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On The Iconic Difference between Couple Characters in Boys Love Manga Febriani Sihombing Abstract: Boys Love offers

the romantic narratives between two male characters, which read by mostly women. Despite the foundation of relationship between the characters is based on that of heterosexual, the physi ues of the characters do not represent those of individually man or women. !his paper relates and explores the iconic difference between the two characters and relates it the capability of difference to represent BL text. Keywords: BL " manga " bish#nen !he contemporary manga industry has grown in diversity, as can be seen by the existence of manga maga$ines and compilations covering specific themes targeted at specific audiences. !his genre diversification was impossible to find in the time before %orld %ar &, when genre categories did not yet exist within manga'. (ne of the genres that now holds a share of roughly ''.) billion yen *+S,'--.. million/ *Sugiura 0112, 03/ in the industry covers the theme of romantic relationships between two male characters, 4nown as Boys Love *BL/0. !he storytelling and the visual narratives of this genre are similar to and often overlap with those of shjo manga, from which BL developed as a sub5genre *6amamoto 011., '0/. !his is probably the main reason of why it is mostly read by heterosexual females *7aga4ubo 011.8 9aneda 0113/ instead by the gay community. &n the BL genre, the main characters fall into two categories : seme and uke : according to their roles in sexual intercourse. !he terms of seme and uke are solely used in the circle of the BL franchise8 in which the seme character inserts his penis and the uke character uses his anus to attain sexual pleasure. Seme and uke strictly do not switch sexual roles in the ma;ority of BL text *6amamoto 011., ')/ as their physical relationship is modeled on heterosexual relationships *<ori 011)8 =i$oguchi 01118 7aga4ubo 011./. !hus, seme and uke can be compared to both the male and female in a heterosexual relationship. !he combination of seme and uke plays an importance in the genre. !his combination is termed >coupling? *kappuringu/ or >pairing? and >shipping? in the %estern part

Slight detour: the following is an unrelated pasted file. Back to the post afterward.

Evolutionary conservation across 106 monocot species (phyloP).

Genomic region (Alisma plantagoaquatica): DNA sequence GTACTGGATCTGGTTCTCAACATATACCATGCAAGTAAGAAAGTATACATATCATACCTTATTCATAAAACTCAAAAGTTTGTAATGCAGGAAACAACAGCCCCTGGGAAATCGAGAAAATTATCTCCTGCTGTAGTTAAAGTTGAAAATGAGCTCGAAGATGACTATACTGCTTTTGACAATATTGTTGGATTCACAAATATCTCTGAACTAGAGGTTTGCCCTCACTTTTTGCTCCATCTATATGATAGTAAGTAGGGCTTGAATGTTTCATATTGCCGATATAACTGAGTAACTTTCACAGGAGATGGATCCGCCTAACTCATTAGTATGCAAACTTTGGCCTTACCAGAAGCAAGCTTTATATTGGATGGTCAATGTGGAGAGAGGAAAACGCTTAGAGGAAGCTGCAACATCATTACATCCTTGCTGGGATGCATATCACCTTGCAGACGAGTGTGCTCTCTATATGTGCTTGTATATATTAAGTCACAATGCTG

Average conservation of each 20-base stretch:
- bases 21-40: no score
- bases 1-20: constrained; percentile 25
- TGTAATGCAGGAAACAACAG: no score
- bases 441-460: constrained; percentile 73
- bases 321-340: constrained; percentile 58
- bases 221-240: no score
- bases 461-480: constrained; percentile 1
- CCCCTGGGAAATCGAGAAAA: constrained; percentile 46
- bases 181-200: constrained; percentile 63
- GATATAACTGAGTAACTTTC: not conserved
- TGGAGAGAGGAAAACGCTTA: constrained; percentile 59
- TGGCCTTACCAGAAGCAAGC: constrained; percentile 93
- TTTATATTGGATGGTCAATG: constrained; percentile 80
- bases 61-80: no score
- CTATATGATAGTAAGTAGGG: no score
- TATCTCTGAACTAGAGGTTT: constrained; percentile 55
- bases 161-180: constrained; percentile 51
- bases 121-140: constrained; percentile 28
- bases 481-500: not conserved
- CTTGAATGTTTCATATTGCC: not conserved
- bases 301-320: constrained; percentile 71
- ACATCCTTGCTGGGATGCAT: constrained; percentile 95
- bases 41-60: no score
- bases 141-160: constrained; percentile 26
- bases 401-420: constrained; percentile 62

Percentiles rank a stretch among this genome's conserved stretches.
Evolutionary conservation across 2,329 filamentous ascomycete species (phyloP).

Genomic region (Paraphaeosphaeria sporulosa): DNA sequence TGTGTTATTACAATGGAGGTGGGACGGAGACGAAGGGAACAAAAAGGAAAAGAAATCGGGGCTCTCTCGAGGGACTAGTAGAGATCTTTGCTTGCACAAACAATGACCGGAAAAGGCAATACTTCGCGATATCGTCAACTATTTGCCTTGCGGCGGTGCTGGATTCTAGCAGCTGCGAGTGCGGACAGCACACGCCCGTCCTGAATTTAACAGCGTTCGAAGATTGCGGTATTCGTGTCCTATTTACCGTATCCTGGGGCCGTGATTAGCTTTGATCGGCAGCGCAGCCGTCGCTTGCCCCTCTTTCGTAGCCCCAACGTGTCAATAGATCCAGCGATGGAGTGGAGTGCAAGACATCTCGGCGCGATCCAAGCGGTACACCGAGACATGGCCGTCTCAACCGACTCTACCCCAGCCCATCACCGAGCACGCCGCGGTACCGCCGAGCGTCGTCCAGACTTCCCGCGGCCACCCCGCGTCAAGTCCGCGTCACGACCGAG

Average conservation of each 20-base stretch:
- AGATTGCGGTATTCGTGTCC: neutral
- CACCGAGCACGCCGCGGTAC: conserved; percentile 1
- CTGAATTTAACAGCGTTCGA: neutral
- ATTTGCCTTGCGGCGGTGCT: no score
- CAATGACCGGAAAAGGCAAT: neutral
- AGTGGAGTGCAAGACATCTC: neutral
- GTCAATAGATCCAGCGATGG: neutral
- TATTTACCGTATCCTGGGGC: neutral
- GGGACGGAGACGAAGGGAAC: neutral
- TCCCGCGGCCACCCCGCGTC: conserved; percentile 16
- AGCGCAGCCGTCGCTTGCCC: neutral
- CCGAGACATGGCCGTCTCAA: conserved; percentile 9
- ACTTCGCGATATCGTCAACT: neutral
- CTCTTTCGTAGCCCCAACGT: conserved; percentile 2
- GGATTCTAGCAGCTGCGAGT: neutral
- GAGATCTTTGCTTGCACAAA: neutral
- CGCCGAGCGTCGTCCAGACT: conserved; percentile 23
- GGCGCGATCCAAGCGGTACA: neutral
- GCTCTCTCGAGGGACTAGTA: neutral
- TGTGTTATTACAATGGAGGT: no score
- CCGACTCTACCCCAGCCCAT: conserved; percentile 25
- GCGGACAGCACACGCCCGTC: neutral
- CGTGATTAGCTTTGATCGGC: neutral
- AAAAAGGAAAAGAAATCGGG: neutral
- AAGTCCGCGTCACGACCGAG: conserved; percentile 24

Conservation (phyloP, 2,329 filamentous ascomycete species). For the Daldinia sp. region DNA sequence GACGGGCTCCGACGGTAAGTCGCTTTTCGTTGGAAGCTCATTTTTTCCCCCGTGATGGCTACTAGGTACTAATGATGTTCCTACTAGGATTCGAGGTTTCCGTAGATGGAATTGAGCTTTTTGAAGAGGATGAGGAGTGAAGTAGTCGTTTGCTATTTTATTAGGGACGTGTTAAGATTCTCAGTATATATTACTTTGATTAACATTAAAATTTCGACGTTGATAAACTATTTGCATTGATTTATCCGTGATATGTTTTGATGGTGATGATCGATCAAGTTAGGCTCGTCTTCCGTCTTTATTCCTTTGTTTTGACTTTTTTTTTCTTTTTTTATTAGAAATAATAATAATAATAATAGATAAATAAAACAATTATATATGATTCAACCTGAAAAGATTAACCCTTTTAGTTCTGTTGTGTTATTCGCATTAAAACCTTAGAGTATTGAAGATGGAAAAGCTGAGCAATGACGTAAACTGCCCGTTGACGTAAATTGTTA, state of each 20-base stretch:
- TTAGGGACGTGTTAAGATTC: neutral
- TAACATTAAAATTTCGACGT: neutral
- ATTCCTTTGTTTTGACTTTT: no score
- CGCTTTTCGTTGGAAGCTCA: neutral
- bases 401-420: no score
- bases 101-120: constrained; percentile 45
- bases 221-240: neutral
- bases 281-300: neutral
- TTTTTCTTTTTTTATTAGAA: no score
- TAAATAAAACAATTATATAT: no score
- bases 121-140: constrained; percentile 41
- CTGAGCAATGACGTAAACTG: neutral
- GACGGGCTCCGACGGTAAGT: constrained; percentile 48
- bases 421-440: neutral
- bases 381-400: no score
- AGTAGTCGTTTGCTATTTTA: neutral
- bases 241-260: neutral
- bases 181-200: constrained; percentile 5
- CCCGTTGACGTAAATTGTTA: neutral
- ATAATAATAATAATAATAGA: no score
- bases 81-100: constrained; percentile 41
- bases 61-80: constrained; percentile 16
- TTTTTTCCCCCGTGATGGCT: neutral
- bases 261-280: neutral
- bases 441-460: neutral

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of the world, and stated by the symbol BCD in Eapan or BxD and also B"D in the %est. Summaries on BL commodities fre uently state the sexual roles of the characters through a simple B* seme character/C*uke character/D statement on the product information. !he use of this statement to represent this product relies on the universal expectations of the representation of the combination of seme and uke characters to represent BL story and as well as the taste of its readers. *Fu;imoto 01138 9aneda 01138 <ori 011)/. Aisuali$ation of the characters is similarly powerful in providing information on sexual roles for the characters. !he information is encoded within the paired character images8 which explains why readers can distinguish between the seme and uke from illustrations on the pac4ages of BL products. &n the case of BL manga, the ma;ority of readers also have a general idea of the sexual roles of the characters by seeing manga covers and processing encoded information as they continue reading until the final confirmation of an explicit or non5explicit sexual intercourse scene. Determining the iconic codes of the drawn image of seme and uke will be the focus of this paper. Discovering such codes in BL is made difficult due to the fact that even though seme and uke characters are metaphorical representations of the male and female in a heterosexual relationship, there is no binary adaptation of overtly masculine and feminine images in BL. &nstead, the ma;ority of main characters are an embodiment of both male and female features, but representing neither. !his type of male character is called bishnen. Bishnen characters in BL, as in shjo manga, have uni ue physi ues, especially when compared to the typically well5muscled male leads in Fmerican comics. !he bishnen phenomenon can be trac4ed bac4 to the ')31s, when BL was 4nown as shnen ai. !he sub;ect of male homosexual relationships made its debut to the manga world through wor4s from a group of female writers such as 9ei4o !a4emiya and =oto <agio, which depicted romances between adolescent boys with big and long eyelashes, with androgynous loo4s and figures as seen in Fig. 'G. !he term itself means >pretty boys?. &n the recent years, bishnen is not exclusively associated with adolescent boys, but generally male characters with good5loo4ing, androgynous features-. !he figure of pretty male characters eventually assumed more masculine features although traits such as bulging muscles remained scarce as they are